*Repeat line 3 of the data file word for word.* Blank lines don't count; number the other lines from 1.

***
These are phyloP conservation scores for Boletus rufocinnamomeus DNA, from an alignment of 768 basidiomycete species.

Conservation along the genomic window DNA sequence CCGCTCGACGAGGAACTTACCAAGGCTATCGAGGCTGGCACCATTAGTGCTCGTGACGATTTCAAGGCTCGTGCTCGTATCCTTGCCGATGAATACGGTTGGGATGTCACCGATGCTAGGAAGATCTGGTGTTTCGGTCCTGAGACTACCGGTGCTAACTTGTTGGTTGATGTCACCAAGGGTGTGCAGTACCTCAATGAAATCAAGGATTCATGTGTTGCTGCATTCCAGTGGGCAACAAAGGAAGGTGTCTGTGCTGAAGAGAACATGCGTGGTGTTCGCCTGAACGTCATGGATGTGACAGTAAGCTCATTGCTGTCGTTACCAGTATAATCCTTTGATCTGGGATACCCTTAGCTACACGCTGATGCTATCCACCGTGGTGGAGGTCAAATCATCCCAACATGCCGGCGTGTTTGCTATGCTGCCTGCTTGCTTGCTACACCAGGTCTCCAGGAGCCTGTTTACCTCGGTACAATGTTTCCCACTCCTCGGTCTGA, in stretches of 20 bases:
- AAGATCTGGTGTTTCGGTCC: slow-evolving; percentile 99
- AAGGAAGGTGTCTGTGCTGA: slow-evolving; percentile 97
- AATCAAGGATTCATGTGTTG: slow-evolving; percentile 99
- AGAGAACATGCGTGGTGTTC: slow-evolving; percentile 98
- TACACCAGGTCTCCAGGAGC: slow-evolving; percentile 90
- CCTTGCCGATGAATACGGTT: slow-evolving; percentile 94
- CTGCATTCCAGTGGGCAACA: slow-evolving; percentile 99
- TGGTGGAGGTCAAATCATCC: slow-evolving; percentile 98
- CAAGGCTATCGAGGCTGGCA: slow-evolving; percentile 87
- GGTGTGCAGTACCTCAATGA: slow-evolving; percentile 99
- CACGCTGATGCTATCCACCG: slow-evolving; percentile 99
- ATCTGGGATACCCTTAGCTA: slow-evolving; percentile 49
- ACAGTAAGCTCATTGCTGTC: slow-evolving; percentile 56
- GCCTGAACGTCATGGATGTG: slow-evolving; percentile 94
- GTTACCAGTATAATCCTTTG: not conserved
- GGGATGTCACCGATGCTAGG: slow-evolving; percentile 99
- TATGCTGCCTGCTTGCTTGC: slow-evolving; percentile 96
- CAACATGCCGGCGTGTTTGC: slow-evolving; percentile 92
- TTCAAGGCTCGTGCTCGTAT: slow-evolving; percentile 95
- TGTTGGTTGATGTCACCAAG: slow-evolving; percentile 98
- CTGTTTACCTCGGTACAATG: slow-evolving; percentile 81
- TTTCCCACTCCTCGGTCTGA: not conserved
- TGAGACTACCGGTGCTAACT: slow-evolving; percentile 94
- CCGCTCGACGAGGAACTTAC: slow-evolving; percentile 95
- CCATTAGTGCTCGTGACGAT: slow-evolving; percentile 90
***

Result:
- AAGATCTGGTGTTTCGGTCC: slow-evolving; percentile 99